Wednesday, August 21, 2013

Will the end of QE bring deflation?

A client writes, “You mentioned in your latest commentary that deflation would rear its ugly head if QE were limited.  Do you think QE is the solution to keeping the stock market inflated and also the economy?  I fear that QE isn’t the solution – maybe for the stock market – but not for Main Street.”

It’s doubtful that the Fed’s quantitative easing (QE) policy can heal the wounds inflicted upon the economy by the 2007-2008 credit crisis.  This may not have even been Bernanke’s intention when QE was initiated back in 2008.  The principle reason for QE was to provide the banking system with needed liquidity and to also satisfy the world’s insatiable demand for money.  In that regard QE was a success. 

QE was mildly helpful in stimulating business activity via the trickle-down effect, though it has far from reinvigorated the economy.  More than anything, QE has help to keep deflation at bay by allowing the financial system to stabilize and recover after the devastation of the credit crash.  The financial sector is the lifeblood of the economy and as long as it has abundant cheap liquidity at its disposal, businesses have no imminent fear of falling profits/prices.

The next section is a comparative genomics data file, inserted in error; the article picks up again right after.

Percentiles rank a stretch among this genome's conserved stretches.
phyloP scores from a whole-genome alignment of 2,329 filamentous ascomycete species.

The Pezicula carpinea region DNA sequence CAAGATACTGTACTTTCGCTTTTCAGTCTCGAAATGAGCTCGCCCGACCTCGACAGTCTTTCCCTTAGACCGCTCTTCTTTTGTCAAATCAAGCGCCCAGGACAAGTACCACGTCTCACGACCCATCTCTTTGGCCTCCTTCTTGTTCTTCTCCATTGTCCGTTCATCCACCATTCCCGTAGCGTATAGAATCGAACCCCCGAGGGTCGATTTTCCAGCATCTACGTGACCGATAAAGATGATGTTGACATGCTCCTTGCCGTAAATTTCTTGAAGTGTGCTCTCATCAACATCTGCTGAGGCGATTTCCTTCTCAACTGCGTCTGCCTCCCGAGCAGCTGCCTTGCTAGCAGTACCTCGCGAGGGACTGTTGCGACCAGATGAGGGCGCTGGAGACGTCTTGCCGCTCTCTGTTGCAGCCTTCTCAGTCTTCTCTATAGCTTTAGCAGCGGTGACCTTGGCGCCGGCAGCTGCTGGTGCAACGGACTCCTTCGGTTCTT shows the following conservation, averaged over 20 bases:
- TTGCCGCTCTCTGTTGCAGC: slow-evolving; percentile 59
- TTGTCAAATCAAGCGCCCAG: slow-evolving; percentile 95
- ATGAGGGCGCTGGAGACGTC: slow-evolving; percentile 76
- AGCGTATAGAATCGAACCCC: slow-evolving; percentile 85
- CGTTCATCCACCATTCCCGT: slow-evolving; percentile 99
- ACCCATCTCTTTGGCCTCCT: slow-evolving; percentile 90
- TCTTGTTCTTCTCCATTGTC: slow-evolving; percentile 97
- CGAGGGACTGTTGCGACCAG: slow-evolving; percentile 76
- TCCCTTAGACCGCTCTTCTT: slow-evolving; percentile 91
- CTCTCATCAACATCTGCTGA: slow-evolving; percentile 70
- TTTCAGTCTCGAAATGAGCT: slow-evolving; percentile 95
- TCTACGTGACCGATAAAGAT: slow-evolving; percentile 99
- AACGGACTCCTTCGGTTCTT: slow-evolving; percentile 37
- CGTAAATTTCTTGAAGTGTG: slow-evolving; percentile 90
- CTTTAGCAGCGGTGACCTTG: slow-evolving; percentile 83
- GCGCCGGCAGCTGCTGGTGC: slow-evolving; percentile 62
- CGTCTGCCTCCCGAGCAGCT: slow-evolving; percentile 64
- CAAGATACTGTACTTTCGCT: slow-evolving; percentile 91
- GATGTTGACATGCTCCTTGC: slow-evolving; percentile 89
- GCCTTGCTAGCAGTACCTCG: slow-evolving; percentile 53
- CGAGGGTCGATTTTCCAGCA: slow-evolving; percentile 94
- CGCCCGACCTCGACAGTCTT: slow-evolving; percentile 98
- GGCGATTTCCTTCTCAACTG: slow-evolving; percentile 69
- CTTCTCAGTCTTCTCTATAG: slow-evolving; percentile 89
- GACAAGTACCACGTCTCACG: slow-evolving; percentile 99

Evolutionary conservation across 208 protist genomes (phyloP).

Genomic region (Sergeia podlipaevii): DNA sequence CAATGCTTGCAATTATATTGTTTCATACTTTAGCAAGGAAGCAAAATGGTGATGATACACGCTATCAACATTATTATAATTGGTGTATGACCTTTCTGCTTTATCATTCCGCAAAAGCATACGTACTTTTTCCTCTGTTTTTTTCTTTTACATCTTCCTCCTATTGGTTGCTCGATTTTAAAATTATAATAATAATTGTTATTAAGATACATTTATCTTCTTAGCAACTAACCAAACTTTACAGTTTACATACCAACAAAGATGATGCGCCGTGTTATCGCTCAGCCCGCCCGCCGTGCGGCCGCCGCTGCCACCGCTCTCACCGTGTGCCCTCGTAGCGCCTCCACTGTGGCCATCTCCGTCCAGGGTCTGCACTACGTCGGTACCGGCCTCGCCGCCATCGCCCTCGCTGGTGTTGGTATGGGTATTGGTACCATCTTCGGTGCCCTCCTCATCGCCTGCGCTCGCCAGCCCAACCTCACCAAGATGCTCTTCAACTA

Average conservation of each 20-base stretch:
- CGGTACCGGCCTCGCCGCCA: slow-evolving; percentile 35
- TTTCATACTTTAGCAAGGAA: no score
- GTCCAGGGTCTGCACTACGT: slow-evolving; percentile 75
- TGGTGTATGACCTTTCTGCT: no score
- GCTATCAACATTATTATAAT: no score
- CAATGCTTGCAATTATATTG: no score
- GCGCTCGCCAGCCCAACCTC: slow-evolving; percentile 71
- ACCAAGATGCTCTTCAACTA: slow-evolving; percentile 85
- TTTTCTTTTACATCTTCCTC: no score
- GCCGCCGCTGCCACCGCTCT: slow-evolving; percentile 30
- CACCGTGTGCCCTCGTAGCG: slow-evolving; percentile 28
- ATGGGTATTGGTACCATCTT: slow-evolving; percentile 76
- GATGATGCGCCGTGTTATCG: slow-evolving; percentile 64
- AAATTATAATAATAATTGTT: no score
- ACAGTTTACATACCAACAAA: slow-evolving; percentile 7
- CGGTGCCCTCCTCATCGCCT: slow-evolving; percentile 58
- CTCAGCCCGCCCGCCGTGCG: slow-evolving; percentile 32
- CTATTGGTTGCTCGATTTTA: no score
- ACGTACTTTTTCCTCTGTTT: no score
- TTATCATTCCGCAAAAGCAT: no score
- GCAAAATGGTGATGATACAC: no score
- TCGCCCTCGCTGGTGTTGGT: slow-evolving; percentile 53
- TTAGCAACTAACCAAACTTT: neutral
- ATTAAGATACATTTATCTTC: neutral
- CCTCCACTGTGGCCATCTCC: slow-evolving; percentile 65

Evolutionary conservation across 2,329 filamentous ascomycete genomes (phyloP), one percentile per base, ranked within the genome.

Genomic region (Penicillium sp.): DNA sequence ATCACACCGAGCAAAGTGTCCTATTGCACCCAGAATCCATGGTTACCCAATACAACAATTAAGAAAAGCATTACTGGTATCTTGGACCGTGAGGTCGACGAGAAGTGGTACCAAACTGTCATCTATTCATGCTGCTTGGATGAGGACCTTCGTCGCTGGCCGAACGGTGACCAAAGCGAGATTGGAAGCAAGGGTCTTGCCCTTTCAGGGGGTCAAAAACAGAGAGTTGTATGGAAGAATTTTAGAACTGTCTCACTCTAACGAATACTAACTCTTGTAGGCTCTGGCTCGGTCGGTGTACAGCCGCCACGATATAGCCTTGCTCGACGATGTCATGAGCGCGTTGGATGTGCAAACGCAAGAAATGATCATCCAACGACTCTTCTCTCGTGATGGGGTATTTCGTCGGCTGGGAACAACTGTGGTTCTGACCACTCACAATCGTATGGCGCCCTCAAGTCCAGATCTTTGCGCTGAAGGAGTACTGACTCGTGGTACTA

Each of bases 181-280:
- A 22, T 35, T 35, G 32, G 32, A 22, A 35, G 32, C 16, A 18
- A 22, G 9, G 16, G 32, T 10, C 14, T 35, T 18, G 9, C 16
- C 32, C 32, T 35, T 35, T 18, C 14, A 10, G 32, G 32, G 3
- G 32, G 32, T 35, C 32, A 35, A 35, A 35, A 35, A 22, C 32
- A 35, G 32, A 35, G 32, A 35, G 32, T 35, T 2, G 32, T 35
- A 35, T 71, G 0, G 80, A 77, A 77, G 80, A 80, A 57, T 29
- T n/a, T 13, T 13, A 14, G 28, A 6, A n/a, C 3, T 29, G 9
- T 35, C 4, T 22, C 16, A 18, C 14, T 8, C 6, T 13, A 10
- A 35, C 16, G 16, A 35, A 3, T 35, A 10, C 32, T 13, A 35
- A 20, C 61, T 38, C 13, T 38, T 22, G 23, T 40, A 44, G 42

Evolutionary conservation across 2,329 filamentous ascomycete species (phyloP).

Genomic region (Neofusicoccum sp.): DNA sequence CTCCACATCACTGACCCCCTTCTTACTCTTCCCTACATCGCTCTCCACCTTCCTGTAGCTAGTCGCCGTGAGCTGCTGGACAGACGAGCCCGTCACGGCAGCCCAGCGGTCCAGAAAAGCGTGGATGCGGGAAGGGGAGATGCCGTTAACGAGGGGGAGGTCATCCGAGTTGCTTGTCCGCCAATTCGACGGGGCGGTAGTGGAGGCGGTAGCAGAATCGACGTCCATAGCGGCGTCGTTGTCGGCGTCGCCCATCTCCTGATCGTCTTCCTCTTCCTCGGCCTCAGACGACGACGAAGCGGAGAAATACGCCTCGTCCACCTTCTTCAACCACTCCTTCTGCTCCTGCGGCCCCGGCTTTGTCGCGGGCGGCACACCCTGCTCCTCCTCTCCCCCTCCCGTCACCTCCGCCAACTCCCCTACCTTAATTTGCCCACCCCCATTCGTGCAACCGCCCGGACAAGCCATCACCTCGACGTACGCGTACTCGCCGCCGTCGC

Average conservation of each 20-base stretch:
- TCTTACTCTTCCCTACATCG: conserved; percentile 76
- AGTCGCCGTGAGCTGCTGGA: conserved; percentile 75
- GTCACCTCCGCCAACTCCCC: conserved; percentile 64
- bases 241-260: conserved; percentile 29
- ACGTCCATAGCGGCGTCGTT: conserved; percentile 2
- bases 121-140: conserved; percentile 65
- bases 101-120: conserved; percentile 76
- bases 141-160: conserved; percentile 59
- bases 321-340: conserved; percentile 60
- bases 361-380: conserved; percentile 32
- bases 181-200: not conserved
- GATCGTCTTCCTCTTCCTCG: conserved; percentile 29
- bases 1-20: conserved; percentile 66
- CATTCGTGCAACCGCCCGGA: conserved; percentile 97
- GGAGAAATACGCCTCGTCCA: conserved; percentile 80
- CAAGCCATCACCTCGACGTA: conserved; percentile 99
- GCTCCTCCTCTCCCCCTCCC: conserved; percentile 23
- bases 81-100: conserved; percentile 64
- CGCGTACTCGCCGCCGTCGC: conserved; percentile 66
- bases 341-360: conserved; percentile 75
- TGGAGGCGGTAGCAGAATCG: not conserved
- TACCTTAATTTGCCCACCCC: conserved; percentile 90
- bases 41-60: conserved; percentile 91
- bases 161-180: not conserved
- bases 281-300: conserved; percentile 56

The coming end of QE changes this equation.  The economy will be forced to reckon with the “hard down” deflationary forces of the 120-year cycle next year without the aid of central bank stimulus.  It would be surprising to say the least if the financial market and the economy can weather this storm without QE’s assistance.

You are correct that QE isn't the answer for Main Street (though it has certainly helped somewhat).  IMO, the Fed should consider letting QE continue until at least the end of 2014 when the cycle bottoms; after all, why stop now when they've kept it going for five years?  The Fed could then let the economy finish the healing process on its own when a new long-term inflationary cycle begins in 2015.